Proposed budget cuts to the legal-aid program will have negative repercussions to both the legal profession and those who utilise it. Garden Court Barrister, Michael Turner QC, spoke before the House of Commons on Tuesday, 11 June to address the issue of legal aid. The panel also included Lucy Scott-Moncrieff, President of the Justice Select Committee, Bill Waddington, Chair of the Criminal Law Solicitors Association and Maura McGowan QC, Chair of the Bar Council. This panel spent over two hours on Tuesday relaying their grievances with the Ministry of Justice’s proposed plan to cut the budget and restructure the way in which legal representatives are allocated throughout the legal system.
The Panel spent a significant amount of time voicing alternatives for meeting the MOJ’s budget cut of £220 million. Turner opened with suggestions for meeting this monetary goal by fixing three problems within the system that consistently cost the Court and taxpayer’s money. The first suggestion from Turner was to fix the inefficiencies of the court system. Turner cited examples of small court missteps which ultimately cost the Courts thousands of pounds, such as failure of the Courts to ensure necessary provisions like translators. Turner also suggested removing the operation of the Magistrates Court from the jurisdiction of the MOJ as a way to better secure efficiency within the courts. Finally, Turner advocated the banks be required to hold fraud insurance in order to protect taxpayers and the government from being burdened financially with these cases which are currently not payed for by the banks. These small changes within the system could potentially save the legal-aid budget about £100 million. Turner advocates these changes would be much more constructive in the long run rather than the proposed cut of 17.5% across the board.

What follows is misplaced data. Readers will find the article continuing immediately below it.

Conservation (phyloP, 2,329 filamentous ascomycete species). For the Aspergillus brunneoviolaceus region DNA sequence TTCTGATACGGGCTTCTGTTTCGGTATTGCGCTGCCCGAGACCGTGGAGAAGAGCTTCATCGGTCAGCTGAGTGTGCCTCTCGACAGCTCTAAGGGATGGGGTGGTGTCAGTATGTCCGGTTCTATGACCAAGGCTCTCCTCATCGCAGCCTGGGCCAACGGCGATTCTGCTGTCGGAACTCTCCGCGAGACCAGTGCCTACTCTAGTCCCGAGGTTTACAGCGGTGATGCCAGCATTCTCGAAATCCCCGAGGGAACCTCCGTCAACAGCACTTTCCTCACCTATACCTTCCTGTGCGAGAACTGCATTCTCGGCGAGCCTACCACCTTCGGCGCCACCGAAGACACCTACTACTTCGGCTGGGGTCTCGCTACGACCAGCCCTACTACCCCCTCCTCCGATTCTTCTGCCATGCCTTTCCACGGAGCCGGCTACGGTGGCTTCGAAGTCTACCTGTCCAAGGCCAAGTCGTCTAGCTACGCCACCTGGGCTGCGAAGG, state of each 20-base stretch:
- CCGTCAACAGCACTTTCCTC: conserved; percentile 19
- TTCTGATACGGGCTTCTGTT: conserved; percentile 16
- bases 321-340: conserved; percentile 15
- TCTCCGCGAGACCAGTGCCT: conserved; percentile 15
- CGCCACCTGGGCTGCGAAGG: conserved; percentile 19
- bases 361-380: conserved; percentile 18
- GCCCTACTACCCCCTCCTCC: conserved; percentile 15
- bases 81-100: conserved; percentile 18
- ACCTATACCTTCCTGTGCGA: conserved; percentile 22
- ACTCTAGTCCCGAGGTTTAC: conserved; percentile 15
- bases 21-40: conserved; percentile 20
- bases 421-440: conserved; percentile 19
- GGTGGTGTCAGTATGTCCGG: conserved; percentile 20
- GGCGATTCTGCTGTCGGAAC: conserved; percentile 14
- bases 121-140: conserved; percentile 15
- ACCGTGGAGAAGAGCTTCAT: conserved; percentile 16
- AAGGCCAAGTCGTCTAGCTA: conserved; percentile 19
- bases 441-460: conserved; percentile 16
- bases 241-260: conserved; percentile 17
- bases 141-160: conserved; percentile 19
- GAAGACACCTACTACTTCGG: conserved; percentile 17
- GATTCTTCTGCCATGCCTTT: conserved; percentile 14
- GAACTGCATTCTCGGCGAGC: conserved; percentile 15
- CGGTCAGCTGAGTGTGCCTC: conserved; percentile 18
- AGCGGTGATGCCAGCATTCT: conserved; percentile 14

The panel vehemently rejected the provision in the legislation to instate a system of Price Competitive Tendering (PCT) which would allow large firms to bid for legal defence contracts with the government. Turner argued this system would pollute the adversarial system by failing to attract talented legal defence professionals and completely eliminating the client’s right to choose their counsel as well as eliminate the independent judiciary, an essential element in the legal system. The 17.5% cut to legal-aid would fail to attract potentially talented defence councilors due to a cut in wages, which in the case of junior barristers, would fall to under £14 a day under the proposed PCT system, according to Turner. Conversely, the MOJ criminal contracts with large firms would threaten the independence of the judicial system. These contracts would monopolise defence councilor industry and eventually eliminate the smaller firms, putting the defence firms in the pockets of the government who pay their contract. Finally, Turner addressed the topic of client choice. Turner states with certainty that this systematic change would effectively eliminate client choice. “The exceptionality clause within the consultation is only where there is a conflict for the solicitor or the solicitor is embarrassed. So it’s not a matter of choice for a client who says ‘Actually I don’t think my solicitor is up to it or doesn’t know this area, can I have another one?’ The answer is no.” These consequences are unavoidable in a system that stresses convenience and profit over a client’s well being.
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